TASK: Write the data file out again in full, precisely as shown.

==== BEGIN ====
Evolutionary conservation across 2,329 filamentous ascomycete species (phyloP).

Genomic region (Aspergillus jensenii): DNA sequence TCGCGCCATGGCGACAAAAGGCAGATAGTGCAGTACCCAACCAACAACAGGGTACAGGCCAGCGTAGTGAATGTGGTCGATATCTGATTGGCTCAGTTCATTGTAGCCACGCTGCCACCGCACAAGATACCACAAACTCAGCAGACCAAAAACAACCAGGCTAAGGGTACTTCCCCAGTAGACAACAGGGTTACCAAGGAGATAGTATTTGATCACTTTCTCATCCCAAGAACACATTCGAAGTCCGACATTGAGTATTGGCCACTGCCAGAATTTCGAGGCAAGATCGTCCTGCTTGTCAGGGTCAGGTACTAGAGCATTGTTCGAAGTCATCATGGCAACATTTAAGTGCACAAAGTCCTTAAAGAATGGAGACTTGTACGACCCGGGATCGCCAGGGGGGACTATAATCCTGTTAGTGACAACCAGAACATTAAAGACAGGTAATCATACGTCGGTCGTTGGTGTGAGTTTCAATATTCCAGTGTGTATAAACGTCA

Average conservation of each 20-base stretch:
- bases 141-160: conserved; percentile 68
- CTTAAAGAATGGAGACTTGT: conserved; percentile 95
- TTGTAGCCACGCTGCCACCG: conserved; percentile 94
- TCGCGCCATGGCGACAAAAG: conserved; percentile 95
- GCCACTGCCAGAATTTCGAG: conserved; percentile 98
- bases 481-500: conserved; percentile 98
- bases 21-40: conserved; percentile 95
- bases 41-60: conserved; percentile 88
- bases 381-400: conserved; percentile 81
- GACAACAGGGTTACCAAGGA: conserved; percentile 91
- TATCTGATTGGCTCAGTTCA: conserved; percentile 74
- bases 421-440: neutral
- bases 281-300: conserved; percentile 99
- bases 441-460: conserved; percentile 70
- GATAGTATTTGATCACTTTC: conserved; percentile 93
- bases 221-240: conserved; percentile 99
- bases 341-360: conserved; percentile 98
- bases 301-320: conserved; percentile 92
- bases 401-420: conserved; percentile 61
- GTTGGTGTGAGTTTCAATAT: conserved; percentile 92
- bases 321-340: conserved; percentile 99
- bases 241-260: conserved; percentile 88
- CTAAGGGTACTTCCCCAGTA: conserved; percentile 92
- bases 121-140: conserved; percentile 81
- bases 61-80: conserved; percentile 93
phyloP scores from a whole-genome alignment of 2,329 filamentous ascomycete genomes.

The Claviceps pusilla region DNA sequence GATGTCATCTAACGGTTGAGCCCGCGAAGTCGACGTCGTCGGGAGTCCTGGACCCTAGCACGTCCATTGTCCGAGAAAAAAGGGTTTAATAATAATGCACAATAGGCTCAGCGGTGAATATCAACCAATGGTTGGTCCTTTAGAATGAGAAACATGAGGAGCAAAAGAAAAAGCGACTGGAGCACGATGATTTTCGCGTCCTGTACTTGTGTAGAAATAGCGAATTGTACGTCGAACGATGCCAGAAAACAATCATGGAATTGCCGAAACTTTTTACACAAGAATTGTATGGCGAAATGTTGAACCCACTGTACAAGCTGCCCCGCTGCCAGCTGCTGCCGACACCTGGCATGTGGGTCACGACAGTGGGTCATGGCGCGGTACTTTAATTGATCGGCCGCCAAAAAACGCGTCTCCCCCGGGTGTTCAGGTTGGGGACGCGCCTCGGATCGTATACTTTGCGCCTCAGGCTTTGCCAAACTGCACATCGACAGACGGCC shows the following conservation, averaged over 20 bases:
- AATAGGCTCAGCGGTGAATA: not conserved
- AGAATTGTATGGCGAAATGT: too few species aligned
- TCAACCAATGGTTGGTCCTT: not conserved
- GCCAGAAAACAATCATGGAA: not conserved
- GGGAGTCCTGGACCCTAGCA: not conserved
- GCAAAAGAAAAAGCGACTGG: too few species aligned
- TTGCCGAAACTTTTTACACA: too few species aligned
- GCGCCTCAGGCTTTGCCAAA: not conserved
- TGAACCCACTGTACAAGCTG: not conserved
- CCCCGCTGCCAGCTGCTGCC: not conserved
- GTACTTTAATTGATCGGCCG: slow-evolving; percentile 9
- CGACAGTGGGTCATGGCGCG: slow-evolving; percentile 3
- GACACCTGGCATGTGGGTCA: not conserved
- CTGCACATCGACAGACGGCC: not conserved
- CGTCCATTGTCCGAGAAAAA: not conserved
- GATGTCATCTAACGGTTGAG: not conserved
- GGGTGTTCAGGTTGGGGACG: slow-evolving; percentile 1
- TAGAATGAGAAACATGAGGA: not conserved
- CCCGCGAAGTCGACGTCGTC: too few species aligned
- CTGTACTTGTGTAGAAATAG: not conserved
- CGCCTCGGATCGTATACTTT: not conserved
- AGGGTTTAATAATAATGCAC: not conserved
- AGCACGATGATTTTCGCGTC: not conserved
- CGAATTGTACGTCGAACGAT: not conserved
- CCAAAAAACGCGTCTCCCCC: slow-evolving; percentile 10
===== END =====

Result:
Evolutionary conservation across 2,329 filamentous ascomycete species (phyloP).

Genomic region (Aspergillus jensenii): DNA sequence TCGCGCCATGGCGACAAAAGGCAGATAGTGCAGTACCCAACCAACAACAGGGTACAGGCCAGCGTAGTGAATGTGGTCGATATCTGATTGGCTCAGTTCATTGTAGCCACGCTGCCACCGCACAAGATACCACAAACTCAGCAGACCAAAAACAACCAGGCTAAGGGTACTTCCCCAGTAGACAACAGGGTTACCAAGGAGATAGTATTTGATCACTTTCTCATCCCAAGAACACATTCGAAGTCCGACATTGAGTATTGGCCACTGCCAGAATTTCGAGGCAAGATCGTCCTGCTTGTCAGGGTCAGGTACTAGAGCATTGTTCGAAGTCATCATGGCAACATTTAAGTGCACAAAGTCCTTAAAGAATGGAGACTTGTACGACCCGGGATCGCCAGGGGGGACTATAATCCTGTTAGTGACAACCAGAACATTAAAGACAGGTAATCATACGTCGGTCGTTGGTGTGAGTTTCAATATTCCAGTGTGTATAAACGTCA

Average conservation of each 20-base stretch:
- bases 141-160: conserved; percentile 68
- CTTAAAGAATGGAGACTTGT: conserved; percentile 95
- TTGTAGCCACGCTGCCACCG: conserved; percentile 94
- TCGCGCCATGGCGACAAAAG: conserved; percentile 95
- GCCACTGCCAGAATTTCGAG: conserved; percentile 98
- bases 481-500: conserved; percentile 98
- bases 21-40: conserved; percentile 95
- bases 41-60: conserved; percentile 88
- bases 381-400: conserved; percentile 81
- GACAACAGGGTTACCAAGGA: conserved; percentile 91
- TATCTGATTGGCTCAGTTCA: conserved; percentile 74
- bases 421-440: neutral
- bases 281-300: conserved; percentile 99
- bases 441-460: conserved; percentile 70
- GATAGTATTTGATCACTTTC: conserved; percentile 93
- bases 221-240: conserved; percentile 99
- bases 341-360: conserved; percentile 98
- bases 301-320: conserved; percentile 92
- bases 401-420: conserved; percentile 61
- GTTGGTGTGAGTTTCAATAT: conserved; percentile 92
- bases 321-340: conserved; percentile 99
- bases 241-260: conserved; percentile 88
- CTAAGGGTACTTCCCCAGTA: conserved; percentile 92
- bases 121-140: conserved; percentile 81
- bases 61-80: conserved; percentile 93
phyloP scores from a whole-genome alignment of 2,329 filamentous ascomycete genomes.

The Claviceps pusilla region DNA sequence GATGTCATCTAACGGTTGAGCCCGCGAAGTCGACGTCGTCGGGAGTCCTGGACCCTAGCACGTCCATTGTCCGAGAAAAAAGGGTTTAATAATAATGCACAATAGGCTCAGCGGTGAATATCAACCAATGGTTGGTCCTTTAGAATGAGAAACATGAGGAGCAAAAGAAAAAGCGACTGGAGCACGATGATTTTCGCGTCCTGTACTTGTGTAGAAATAGCGAATTGTACGTCGAACGATGCCAGAAAACAATCATGGAATTGCCGAAACTTTTTACACAAGAATTGTATGGCGAAATGTTGAACCCACTGTACAAGCTGCCCCGCTGCCAGCTGCTGCCGACACCTGGCATGTGGGTCACGACAGTGGGTCATGGCGCGGTACTTTAATTGATCGGCCGCCAAAAAACGCGTCTCCCCCGGGTGTTCAGGTTGGGGACGCGCCTCGGATCGTATACTTTGCGCCTCAGGCTTTGCCAAACTGCACATCGACAGACGGCC shows the following conservation, averaged over 20 bases:
- AATAGGCTCAGCGGTGAATA: not conserved
- AGAATTGTATGGCGAAATGT: too few species aligned
- TCAACCAATGGTTGGTCCTT: not conserved
- GCCAGAAAACAATCATGGAA: not conserved
- GGGAGTCCTGGACCCTAGCA: not conserved
- GCAAAAGAAAAAGCGACTGG: too few species aligned
- TTGCCGAAACTTTTTACACA: too few species aligned
- GCGCCTCAGGCTTTGCCAAA: not conserved
- TGAACCCACTGTACAAGCTG: not conserved
- CCCCGCTGCCAGCTGCTGCC: not conserved
- GTACTTTAATTGATCGGCCG: slow-evolving; percentile 9
- CGACAGTGGGTCATGGCGCG: slow-evolving; percentile 3
- GACACCTGGCATGTGGGTCA: not conserved
- CTGCACATCGACAGACGGCC: not conserved
- CGTCCATTGTCCGAGAAAAA: not conserved
- GATGTCATCTAACGGTTGAG: not conserved
- GGGTGTTCAGGTTGGGGACG: slow-evolving; percentile 1
- TAGAATGAGAAACATGAGGA: not conserved
- CCCGCGAAGTCGACGTCGTC: too few species aligned
- CTGTACTTGTGTAGAAATAG: not conserved
- CGCCTCGGATCGTATACTTT: not conserved
- AGGGTTTAATAATAATGCAC: not conserved
- AGCACGATGATTTTCGCGTC: not conserved
- CGAATTGTACGTCGAACGAT: not conserved
- CCAAAAAACGCGTCTCCCCC: slow-evolving; percentile 10